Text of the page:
Getting energy from the land and practicing good conservation are not mutually exclusive. A federal ag deartment researcher says we can have both through using biomass.
USDA researcher Doug Karlen, who works at the Agricultural Research Service’s National Soil Tilth Lab in Ames, Iowa, told attendees of the recent USDA Outlook Forum that conservation and energy from biomass can be compatible if three things are considered.
“If we utilize multiple feedstock options, multiple conversion platforms and recognize that’s there’s no single solution.”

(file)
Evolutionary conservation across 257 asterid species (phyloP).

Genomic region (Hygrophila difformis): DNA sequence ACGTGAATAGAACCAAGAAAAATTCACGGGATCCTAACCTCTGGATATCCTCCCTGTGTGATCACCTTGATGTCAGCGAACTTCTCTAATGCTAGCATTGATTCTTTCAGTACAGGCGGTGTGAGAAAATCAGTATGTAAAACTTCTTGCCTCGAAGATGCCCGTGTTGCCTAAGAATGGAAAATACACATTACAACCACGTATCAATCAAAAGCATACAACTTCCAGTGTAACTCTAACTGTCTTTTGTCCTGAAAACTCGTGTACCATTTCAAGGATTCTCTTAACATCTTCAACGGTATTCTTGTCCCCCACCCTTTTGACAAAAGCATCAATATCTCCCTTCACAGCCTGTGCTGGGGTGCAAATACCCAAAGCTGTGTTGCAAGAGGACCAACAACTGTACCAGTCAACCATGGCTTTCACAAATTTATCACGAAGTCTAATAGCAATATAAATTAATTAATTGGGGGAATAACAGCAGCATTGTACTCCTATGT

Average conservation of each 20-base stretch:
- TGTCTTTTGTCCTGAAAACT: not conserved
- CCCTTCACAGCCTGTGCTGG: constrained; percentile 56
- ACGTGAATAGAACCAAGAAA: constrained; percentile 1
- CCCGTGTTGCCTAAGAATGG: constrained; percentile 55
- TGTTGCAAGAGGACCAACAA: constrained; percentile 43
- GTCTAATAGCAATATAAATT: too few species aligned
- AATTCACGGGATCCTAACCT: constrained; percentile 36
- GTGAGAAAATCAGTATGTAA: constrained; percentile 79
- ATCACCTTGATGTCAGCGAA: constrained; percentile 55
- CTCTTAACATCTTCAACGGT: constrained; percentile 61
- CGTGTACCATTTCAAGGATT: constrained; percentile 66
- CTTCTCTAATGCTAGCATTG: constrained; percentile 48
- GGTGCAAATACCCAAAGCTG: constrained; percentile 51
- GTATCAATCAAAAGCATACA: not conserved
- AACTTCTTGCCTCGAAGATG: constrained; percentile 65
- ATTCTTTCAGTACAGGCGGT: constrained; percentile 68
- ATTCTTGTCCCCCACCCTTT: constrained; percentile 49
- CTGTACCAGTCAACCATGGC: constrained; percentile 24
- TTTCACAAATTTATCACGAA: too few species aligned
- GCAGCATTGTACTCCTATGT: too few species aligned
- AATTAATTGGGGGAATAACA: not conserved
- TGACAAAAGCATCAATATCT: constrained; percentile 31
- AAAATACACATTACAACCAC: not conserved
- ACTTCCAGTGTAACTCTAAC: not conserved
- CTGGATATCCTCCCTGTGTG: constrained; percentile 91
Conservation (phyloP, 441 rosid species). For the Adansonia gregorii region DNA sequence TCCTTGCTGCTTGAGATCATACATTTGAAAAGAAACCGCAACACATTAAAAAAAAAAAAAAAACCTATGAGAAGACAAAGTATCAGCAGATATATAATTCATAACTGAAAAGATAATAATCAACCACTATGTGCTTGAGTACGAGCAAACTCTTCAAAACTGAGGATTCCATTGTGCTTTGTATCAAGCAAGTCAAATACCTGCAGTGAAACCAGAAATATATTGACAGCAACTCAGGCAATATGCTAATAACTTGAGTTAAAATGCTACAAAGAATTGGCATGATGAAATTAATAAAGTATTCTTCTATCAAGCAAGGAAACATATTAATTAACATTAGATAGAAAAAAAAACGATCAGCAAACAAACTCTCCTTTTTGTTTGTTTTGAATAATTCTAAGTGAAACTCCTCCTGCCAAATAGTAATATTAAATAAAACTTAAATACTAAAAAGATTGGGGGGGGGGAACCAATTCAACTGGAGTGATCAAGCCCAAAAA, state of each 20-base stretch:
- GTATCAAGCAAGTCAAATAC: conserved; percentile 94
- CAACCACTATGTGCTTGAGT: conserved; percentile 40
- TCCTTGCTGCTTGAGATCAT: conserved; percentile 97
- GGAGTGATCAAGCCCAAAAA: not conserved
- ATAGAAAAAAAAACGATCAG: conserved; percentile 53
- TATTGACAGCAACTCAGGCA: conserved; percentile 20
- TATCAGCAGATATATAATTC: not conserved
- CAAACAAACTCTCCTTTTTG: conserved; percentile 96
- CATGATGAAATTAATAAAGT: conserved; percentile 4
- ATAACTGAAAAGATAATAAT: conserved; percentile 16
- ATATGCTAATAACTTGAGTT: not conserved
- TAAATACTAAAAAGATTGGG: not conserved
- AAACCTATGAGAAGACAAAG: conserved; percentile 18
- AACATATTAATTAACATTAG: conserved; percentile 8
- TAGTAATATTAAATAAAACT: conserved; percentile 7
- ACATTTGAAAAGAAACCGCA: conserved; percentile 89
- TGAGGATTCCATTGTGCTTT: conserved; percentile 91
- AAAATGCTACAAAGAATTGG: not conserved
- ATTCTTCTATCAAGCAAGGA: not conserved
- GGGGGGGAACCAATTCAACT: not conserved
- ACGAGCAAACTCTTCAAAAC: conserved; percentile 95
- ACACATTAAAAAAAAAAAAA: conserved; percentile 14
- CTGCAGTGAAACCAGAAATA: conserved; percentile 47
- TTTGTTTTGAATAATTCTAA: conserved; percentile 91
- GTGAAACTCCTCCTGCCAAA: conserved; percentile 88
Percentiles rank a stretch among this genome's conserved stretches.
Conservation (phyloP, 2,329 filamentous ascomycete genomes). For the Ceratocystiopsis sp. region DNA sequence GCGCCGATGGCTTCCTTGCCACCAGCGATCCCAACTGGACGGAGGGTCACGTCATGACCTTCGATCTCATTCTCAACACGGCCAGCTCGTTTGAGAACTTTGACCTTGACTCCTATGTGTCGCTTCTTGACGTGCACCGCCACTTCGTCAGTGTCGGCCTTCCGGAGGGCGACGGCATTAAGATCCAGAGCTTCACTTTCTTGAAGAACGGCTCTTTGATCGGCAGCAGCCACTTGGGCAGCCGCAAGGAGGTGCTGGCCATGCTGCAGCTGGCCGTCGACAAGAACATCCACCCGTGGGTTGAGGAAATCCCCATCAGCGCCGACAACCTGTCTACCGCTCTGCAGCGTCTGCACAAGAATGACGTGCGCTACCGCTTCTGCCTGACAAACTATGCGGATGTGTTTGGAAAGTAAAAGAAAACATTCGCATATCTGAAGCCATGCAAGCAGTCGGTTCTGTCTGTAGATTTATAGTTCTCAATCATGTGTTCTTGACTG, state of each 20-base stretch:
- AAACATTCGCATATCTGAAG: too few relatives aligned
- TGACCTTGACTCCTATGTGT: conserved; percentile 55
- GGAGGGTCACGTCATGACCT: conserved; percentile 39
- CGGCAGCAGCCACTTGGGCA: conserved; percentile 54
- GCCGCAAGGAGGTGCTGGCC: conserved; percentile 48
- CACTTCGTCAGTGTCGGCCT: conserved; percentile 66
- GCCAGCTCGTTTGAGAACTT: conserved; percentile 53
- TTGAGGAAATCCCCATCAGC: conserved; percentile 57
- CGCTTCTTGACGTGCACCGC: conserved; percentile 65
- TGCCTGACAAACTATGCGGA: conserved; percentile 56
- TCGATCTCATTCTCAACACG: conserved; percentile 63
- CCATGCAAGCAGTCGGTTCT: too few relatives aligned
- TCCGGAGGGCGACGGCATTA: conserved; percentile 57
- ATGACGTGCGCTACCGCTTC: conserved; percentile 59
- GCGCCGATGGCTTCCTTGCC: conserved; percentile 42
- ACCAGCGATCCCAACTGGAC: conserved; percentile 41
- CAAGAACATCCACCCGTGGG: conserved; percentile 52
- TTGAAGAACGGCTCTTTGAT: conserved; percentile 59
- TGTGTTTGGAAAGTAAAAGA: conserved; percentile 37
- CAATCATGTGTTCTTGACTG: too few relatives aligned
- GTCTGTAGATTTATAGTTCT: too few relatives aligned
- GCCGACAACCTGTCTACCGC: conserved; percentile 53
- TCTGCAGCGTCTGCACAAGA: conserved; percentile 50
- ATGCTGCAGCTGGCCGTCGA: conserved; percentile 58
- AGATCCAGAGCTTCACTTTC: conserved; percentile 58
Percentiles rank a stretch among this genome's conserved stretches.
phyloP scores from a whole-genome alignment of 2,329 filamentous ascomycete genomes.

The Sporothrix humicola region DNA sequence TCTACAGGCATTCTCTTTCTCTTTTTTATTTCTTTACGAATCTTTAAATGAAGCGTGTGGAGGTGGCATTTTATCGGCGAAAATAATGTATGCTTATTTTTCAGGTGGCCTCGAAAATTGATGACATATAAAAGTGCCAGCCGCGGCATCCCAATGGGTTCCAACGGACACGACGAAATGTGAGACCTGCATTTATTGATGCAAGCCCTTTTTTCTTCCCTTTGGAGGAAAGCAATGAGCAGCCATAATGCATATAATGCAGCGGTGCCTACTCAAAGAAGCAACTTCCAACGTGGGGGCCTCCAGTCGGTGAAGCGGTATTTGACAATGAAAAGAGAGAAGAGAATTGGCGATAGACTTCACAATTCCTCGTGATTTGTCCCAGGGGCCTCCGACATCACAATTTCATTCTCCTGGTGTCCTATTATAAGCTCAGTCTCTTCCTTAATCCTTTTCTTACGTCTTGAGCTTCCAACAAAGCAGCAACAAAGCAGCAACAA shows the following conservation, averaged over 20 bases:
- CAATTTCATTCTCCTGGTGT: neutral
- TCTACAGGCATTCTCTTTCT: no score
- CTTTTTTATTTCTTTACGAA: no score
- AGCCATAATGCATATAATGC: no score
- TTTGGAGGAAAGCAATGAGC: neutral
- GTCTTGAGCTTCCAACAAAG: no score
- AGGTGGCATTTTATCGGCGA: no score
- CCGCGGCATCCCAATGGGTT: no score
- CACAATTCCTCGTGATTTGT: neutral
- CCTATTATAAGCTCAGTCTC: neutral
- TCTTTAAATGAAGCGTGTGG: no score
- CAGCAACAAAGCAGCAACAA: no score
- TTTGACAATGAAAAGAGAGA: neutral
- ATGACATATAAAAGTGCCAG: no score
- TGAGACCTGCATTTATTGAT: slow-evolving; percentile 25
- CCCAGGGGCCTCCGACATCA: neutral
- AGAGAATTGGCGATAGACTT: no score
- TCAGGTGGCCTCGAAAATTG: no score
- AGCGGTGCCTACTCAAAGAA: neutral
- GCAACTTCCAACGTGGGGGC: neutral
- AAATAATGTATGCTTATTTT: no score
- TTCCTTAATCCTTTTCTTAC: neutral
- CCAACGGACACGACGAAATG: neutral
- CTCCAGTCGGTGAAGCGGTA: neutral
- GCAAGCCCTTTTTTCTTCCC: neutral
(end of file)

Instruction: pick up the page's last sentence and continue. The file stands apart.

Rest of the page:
Karlen also told the group that you have to consider how land conditions vary. In addition, biomass cannot always be seen as just a waste waiting to be made useful. He points out that the trade-off for using biomass from fields for bioenergy is that there is no residue left over to renew the soil with nutrients, as well as losing the habitat for wildlife those crop leftovers provided. Karlen says that’s why it is so important to have a diversity of biomass products within a certain area.